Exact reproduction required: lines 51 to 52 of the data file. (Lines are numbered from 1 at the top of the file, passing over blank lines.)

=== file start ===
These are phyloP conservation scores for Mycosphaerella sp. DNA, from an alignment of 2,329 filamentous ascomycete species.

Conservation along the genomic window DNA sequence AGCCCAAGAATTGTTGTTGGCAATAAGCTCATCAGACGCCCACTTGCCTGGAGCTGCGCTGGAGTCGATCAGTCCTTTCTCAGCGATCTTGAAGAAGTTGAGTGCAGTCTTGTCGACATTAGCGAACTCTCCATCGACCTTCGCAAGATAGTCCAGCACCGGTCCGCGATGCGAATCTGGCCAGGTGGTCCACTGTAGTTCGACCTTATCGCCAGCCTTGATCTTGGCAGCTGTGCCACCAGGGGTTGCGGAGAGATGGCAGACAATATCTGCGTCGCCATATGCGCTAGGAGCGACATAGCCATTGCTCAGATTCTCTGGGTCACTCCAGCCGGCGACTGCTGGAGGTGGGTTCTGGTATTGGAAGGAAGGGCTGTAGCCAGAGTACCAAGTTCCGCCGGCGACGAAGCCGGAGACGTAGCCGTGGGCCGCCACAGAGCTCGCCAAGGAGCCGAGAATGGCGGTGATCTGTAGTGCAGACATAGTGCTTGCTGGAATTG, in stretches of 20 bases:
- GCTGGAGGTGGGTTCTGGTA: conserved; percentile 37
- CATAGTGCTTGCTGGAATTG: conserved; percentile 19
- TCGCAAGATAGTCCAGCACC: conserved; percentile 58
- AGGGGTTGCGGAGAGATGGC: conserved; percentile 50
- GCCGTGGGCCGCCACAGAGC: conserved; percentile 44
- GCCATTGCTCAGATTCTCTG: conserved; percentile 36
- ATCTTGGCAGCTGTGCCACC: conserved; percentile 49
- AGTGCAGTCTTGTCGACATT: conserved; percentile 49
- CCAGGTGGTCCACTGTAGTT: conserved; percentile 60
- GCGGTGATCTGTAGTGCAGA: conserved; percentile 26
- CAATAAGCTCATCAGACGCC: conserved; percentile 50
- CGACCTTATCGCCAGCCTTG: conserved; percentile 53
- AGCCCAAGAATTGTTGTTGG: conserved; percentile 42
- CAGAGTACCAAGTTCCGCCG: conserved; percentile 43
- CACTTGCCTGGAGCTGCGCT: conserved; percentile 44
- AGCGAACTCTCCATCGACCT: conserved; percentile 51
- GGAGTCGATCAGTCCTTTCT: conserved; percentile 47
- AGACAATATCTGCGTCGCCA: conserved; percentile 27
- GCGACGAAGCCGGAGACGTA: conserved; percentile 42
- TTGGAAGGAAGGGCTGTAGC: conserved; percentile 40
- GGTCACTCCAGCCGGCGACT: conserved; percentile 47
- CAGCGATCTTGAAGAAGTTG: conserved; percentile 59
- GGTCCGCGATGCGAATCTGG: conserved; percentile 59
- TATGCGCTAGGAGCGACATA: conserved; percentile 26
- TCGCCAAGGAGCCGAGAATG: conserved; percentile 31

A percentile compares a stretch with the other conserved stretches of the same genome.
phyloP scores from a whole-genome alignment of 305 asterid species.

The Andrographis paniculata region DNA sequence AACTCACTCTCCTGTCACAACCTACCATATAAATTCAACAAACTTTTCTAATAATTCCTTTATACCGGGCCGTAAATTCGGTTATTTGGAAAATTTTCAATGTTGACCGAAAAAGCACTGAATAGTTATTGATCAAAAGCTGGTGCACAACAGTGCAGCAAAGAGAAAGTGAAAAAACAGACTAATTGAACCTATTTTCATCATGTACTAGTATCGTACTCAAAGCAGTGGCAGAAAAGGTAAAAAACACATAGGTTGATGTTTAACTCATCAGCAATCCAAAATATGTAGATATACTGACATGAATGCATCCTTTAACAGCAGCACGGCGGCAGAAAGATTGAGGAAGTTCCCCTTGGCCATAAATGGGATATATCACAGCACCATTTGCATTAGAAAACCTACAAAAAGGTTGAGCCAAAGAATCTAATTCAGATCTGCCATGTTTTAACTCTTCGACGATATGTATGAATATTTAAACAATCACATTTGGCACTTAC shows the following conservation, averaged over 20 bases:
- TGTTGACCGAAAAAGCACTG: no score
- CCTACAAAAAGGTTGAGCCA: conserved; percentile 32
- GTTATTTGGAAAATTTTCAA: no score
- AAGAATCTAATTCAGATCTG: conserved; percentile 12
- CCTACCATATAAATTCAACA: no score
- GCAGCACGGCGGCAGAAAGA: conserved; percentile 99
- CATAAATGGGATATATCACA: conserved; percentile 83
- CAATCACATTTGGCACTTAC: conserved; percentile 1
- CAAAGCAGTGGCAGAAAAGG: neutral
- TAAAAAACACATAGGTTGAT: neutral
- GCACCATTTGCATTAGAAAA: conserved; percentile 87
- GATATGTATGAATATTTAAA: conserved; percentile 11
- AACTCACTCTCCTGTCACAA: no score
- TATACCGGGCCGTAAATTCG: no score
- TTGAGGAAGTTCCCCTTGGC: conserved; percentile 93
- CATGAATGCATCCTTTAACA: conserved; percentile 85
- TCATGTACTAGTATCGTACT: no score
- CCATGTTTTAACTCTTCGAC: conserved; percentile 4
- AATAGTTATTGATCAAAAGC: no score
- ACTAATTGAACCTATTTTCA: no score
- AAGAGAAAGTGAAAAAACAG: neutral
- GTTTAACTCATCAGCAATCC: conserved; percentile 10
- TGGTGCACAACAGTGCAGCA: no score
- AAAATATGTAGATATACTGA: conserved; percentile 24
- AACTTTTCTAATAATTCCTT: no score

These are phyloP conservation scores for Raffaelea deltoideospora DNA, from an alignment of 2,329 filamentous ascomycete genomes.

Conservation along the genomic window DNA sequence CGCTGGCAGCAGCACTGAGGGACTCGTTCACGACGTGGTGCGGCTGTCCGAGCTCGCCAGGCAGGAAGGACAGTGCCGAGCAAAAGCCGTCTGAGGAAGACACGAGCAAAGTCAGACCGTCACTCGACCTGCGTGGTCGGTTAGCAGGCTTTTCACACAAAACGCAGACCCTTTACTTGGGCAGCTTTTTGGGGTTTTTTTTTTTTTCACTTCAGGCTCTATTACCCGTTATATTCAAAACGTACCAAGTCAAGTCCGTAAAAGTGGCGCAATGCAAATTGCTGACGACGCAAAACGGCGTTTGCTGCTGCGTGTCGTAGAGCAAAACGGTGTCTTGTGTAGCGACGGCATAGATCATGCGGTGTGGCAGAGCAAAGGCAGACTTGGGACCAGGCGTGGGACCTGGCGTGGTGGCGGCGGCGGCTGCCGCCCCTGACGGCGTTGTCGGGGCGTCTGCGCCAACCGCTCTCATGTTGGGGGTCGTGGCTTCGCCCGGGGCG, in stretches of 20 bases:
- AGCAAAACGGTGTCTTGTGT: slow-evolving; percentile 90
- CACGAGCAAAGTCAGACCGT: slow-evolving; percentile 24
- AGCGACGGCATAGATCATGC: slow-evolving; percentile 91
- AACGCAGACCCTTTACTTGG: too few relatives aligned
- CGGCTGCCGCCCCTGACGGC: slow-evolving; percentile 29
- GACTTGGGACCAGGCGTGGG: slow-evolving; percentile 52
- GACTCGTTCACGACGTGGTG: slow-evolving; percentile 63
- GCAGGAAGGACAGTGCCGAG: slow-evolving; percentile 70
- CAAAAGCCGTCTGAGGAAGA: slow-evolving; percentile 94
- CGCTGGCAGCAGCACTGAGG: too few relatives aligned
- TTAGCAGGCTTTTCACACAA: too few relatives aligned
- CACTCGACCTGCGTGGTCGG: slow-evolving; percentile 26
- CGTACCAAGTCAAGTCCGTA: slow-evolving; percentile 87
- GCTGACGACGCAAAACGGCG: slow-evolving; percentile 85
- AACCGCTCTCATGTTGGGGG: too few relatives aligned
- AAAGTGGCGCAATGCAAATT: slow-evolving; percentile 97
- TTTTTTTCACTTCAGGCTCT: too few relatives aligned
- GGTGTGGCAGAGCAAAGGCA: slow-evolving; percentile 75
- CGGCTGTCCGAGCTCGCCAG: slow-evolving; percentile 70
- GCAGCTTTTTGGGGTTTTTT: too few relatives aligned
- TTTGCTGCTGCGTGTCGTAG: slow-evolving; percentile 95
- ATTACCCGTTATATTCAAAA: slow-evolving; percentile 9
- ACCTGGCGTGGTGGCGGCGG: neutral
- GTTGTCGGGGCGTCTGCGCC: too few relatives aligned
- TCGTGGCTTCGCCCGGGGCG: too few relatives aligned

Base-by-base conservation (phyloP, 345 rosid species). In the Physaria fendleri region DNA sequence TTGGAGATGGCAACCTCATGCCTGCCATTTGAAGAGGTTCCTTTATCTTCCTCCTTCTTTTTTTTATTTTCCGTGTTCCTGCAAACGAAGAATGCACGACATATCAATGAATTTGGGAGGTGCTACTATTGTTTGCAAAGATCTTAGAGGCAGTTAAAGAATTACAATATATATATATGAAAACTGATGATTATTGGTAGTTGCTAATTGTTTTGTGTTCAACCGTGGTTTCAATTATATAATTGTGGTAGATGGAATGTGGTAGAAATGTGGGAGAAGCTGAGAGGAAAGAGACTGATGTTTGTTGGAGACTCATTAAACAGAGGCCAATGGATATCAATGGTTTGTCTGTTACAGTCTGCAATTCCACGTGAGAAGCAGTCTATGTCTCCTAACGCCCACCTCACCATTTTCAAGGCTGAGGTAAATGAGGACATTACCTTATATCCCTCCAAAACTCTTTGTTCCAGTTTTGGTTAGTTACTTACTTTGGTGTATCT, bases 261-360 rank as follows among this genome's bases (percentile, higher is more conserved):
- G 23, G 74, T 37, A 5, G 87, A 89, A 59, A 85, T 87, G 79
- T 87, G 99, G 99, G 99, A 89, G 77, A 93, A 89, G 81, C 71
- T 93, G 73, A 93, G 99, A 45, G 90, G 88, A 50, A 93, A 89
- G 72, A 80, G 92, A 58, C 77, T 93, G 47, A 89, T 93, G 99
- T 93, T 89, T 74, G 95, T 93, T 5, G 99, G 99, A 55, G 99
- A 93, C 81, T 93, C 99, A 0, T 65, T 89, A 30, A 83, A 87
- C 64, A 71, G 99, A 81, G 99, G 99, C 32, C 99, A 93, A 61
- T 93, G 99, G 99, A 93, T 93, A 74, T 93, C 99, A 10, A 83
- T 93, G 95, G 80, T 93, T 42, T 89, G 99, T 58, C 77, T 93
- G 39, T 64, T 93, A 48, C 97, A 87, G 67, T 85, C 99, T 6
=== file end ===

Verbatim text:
- AAGAGAAAGTGAAAAAACAG: neutral
- GTTTAACTCATCAGCAATCC: conserved; percentile 10